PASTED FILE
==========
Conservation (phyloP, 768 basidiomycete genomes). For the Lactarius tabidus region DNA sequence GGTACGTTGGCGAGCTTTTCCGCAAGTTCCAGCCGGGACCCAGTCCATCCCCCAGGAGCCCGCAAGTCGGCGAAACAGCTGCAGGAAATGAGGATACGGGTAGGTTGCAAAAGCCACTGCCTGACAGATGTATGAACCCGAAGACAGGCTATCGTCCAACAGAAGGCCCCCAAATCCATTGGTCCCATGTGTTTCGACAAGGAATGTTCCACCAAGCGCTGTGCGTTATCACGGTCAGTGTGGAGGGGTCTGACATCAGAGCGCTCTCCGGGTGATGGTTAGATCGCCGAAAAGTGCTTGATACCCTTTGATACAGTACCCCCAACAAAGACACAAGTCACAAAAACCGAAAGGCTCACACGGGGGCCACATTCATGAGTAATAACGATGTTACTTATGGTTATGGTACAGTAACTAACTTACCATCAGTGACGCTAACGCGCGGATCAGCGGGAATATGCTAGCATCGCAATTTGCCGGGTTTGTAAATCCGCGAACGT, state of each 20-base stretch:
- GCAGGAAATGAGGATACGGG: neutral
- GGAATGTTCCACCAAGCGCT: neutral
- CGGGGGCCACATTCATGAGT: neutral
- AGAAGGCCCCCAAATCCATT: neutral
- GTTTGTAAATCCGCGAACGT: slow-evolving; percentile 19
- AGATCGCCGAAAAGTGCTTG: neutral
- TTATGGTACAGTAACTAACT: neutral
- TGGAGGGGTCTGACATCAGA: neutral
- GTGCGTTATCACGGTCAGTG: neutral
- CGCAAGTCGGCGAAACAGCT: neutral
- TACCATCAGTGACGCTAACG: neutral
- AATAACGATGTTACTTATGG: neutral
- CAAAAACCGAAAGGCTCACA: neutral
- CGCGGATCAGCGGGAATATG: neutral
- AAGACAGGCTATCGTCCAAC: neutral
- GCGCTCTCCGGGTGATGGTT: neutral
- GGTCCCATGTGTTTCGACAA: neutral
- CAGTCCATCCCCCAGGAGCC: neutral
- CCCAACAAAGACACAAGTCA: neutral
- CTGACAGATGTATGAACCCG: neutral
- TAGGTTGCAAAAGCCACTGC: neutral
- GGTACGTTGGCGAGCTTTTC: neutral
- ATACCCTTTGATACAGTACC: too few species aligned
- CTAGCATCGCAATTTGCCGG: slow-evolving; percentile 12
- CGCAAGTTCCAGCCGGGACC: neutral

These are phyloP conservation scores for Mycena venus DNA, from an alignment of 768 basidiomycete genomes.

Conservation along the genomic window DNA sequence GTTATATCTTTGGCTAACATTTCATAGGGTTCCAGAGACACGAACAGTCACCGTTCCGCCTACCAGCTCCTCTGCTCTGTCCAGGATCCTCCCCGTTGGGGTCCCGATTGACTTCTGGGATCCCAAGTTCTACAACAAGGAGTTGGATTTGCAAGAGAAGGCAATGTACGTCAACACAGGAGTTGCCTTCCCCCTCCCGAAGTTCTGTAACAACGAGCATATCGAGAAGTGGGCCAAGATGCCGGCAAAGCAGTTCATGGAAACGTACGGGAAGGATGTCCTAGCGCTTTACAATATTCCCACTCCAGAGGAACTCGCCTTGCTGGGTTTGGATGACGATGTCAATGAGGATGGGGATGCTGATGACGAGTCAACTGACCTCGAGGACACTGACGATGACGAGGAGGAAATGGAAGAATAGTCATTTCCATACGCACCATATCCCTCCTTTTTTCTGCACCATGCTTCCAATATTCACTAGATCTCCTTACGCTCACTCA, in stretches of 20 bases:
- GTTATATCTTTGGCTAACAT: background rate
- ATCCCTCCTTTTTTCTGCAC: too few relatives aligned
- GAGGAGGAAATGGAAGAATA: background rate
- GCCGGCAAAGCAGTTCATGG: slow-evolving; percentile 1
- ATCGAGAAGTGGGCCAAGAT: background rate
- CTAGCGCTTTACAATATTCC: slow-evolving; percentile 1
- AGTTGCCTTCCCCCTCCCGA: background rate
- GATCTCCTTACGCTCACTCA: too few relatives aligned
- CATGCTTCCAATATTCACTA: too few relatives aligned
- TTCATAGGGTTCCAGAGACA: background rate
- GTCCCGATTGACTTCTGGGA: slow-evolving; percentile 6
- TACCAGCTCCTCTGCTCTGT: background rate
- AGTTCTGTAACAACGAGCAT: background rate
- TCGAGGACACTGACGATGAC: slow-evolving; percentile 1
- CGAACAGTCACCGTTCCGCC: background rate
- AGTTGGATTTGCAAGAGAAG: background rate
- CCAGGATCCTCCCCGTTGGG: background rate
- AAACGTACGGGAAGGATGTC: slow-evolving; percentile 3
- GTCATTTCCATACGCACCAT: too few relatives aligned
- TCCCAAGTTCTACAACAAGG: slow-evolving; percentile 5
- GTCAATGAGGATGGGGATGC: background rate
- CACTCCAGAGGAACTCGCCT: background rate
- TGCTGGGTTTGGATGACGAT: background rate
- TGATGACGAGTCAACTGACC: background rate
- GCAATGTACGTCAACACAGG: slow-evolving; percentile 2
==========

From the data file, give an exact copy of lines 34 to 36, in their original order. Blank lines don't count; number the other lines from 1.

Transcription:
- CTAGCGCTTTACAATATTCC: slow-evolving; percentile 1
- AGTTGCCTTCCCCCTCCCGA: background rate
- GATCTCCTTACGCTCACTCA: too few relatives aligned